Converting your civil partnership into a marriage

Same-sex couples in England and Wales now have the option to register a civil partnership or to get married.  If you are already in a civil partnership and want to change to a marriage, you can now do so.

What is civil partnership conversion?

To explain the history, civil partnership came into force in England and Wales in December 2005, when same-sex couples could for the first time form a legally recognised relationship which gave all the rights and responsibilities of marriage.  Civil partnership was only available to same-sex couples, and so was entirely separate from marriage, which was then only available to heterosexual couples.

In March 2014, marriage in England and Wales was extended to include same-sex couples.  This was a largely symbolic (though very important) equalisation step, enabling same-sex couples to legally be husbands and wives, rather than civil partners (albeit with the same legal rights and responsibilities).  Civil partnership was not abolished, which means that same-sex couples still have the option to register a civil partnership if they do not wish to get married, and couples who were already in a civil partnership remain civil partners. 

Couples who were already in a civil partnership were initially prevented from getting married (since you cannot legally be in two marital relationships at once, even if it is to the same person).  However, from December 2014, civil partners were given the right to convert their civil partnership into a marriage.  This is an optional process.

Should I convert my civil partnership to a marriage?

You do not need to do so, and it makes no significant practical difference to your legal rights and responsibilities since civil partnership and marriage are legally equivalent.  However, many same-sex couples feel that their relationship should be fully recognised as a marriage and put on the same footing as other married couples.

How do I convert my civil partnership?

If you wish to convert to marriage, there are two options for how you do it:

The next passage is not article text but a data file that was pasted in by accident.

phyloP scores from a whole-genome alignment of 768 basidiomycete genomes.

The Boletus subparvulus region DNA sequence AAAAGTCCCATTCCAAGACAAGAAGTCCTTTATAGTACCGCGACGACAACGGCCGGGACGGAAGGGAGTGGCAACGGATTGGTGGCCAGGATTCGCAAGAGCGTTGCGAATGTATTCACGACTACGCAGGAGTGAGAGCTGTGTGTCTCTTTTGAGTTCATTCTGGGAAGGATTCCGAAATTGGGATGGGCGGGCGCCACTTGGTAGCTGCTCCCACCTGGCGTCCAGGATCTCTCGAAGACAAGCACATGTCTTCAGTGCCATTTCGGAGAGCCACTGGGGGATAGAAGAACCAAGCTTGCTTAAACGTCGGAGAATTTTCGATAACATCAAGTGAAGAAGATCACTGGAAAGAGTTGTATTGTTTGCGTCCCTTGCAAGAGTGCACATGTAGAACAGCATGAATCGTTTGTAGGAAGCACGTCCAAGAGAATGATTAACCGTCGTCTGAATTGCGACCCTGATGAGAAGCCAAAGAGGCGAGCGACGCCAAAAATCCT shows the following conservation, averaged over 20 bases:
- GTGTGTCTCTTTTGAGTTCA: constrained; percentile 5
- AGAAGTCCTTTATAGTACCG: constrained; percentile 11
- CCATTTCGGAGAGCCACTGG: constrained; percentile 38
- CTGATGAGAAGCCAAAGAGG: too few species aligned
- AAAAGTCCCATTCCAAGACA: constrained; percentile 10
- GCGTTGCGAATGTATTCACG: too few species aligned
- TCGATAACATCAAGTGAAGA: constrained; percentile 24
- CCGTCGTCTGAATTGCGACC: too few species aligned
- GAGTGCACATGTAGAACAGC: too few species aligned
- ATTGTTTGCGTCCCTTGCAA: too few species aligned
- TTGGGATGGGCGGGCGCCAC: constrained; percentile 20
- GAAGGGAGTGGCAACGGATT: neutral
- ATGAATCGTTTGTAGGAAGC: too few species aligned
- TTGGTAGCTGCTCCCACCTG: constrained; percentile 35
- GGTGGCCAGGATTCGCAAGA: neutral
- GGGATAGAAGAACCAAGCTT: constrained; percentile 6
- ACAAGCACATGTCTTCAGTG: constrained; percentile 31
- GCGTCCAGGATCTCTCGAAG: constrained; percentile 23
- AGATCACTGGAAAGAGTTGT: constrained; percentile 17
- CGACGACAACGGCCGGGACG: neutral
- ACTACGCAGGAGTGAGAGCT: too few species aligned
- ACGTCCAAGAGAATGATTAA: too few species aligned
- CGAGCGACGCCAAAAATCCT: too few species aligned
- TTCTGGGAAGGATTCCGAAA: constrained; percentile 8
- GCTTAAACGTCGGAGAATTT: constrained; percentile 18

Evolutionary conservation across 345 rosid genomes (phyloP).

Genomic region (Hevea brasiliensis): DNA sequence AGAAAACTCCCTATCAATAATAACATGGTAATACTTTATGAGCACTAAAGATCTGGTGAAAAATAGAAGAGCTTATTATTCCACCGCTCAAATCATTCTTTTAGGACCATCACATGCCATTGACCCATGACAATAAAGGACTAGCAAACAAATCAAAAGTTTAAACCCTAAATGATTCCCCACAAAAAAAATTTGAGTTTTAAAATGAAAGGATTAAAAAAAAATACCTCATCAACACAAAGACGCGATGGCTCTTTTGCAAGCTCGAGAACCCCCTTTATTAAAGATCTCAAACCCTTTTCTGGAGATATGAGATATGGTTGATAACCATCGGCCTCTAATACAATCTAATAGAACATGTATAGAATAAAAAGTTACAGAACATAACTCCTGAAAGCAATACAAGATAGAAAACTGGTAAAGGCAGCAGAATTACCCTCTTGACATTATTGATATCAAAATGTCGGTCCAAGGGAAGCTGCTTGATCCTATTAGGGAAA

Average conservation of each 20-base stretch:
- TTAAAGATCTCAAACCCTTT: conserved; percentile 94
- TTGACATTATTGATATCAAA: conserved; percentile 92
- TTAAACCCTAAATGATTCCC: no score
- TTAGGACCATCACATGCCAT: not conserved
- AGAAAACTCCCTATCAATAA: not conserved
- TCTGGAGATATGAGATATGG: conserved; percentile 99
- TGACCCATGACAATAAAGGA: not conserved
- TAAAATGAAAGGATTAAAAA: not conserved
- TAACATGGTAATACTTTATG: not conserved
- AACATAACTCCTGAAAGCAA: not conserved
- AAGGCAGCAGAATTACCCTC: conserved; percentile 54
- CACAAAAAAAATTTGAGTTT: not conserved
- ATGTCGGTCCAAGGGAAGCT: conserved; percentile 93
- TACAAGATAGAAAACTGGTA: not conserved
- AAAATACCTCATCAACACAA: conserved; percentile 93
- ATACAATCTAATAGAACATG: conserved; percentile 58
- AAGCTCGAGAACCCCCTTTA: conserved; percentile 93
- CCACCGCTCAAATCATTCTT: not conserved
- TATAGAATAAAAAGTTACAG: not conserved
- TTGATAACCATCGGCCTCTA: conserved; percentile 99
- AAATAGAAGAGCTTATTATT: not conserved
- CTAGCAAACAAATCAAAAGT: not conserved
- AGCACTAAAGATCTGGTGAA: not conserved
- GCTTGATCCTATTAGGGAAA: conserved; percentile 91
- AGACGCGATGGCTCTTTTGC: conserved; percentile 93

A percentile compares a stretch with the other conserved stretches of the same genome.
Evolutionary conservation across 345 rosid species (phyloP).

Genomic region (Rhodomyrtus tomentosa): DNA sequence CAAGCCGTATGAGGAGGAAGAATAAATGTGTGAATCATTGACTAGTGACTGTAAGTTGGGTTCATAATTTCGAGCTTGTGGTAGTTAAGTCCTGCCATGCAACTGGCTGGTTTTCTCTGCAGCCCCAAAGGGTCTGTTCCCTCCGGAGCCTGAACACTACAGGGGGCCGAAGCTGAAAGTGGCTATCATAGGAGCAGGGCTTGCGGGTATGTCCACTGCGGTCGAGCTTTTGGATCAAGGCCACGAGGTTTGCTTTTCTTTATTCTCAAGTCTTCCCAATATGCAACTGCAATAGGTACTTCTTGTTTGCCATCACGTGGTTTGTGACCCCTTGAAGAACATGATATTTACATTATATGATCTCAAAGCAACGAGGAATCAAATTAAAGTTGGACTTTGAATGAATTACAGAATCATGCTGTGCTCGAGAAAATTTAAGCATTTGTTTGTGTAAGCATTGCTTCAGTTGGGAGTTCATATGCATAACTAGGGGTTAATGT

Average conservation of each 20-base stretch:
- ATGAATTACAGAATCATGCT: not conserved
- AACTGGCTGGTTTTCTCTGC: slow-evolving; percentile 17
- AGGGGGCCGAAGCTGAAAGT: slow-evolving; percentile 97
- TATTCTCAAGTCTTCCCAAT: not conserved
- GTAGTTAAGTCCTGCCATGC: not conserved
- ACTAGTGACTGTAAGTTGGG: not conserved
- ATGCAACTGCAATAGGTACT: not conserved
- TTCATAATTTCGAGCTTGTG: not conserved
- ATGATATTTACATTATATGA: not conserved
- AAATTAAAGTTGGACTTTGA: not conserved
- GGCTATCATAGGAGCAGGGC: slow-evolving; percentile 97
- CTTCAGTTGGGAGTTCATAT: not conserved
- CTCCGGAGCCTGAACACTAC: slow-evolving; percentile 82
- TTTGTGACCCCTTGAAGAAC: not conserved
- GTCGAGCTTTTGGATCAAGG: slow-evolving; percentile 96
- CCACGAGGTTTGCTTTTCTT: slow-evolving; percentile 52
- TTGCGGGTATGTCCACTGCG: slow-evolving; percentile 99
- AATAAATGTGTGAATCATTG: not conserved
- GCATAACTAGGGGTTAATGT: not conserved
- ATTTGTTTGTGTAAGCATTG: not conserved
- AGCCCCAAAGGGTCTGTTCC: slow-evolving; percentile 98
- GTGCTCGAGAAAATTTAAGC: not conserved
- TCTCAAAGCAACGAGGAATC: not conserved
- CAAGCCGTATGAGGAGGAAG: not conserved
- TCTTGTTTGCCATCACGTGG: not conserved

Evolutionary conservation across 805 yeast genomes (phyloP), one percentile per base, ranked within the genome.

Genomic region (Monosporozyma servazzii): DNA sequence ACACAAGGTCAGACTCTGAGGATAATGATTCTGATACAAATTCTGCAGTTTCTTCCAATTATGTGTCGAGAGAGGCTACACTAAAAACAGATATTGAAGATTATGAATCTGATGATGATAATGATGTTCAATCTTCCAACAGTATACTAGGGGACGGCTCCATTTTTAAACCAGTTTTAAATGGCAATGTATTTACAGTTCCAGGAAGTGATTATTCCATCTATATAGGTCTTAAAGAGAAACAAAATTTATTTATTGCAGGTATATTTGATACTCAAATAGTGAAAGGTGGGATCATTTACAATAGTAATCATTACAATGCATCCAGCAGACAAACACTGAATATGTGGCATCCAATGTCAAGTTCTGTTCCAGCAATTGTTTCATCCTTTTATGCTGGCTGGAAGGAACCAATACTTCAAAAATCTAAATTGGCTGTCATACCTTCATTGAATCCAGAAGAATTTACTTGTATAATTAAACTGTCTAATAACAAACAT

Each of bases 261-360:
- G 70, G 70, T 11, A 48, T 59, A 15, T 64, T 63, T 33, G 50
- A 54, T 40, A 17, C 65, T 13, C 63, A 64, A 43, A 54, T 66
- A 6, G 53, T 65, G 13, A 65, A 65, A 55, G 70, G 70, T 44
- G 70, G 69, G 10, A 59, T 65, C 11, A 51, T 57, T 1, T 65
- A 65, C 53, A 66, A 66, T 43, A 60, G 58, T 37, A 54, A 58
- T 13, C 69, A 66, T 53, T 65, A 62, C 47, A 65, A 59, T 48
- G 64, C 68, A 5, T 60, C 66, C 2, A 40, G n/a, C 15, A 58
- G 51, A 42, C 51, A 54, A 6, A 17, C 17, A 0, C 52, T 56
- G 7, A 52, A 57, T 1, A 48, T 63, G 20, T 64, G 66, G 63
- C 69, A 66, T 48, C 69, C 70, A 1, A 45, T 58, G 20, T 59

• a standard conversion (a simple administrative process); or
  • a two stage conversion (involving a ceremony).

Standard Conversion

This is a simple administrative process where you will both need to attend an appointment at a register office and complete a declaration with details about you and your civil partnership. Documents that you need to produce include:

  • evidence of name and date of birth (e.g. passports or birth certificates);
  • evidence of your address (e.g. recent council tax or utilities bills);
  • an original civil partnership certificate.

A legal declaration will then be drawn up for you both to sign. You can say the declaration aloud to each other before signing if you want to.

It is not necessary to ask witnesses to come to this appointment with you.

Two Stage Conversion

The first stage mirrors the standard conversion process, and involves you both attending an appointment at a register office and completing a declaration with details about you and your civil partnership. Documents that you need to produce include:

  • evidence of name and date of birth (e.g. passports or birth certificates);
  • evidence of your address (e.g. recent council tax or utilities bill);
  • an original civil partnership certificate.

You will not sign the declaration at the initial appointment.

The second stage involves you signing the declaration and can be combined with a ceremony at any place licensed to carry out marriages (e.g. stately homes, hotels and some religious places). The signing of the declaration must take place within 12 months of your initial register office appointment. You will not receive a marriage certificate until the declaration is signed.

After the Conversion Process

Your marriage will then be registered and a marriage certificate will be issued.  Your marriage is backdated, so your marriage certificate will say that you have been married since the date you entered into your civil partnership.

 

Have we answered your question? Would you like advice on your personal circumstances?

Email us at hello@ngalaw.co.uk or call on 020 3701 5915 and we will explain how we can help.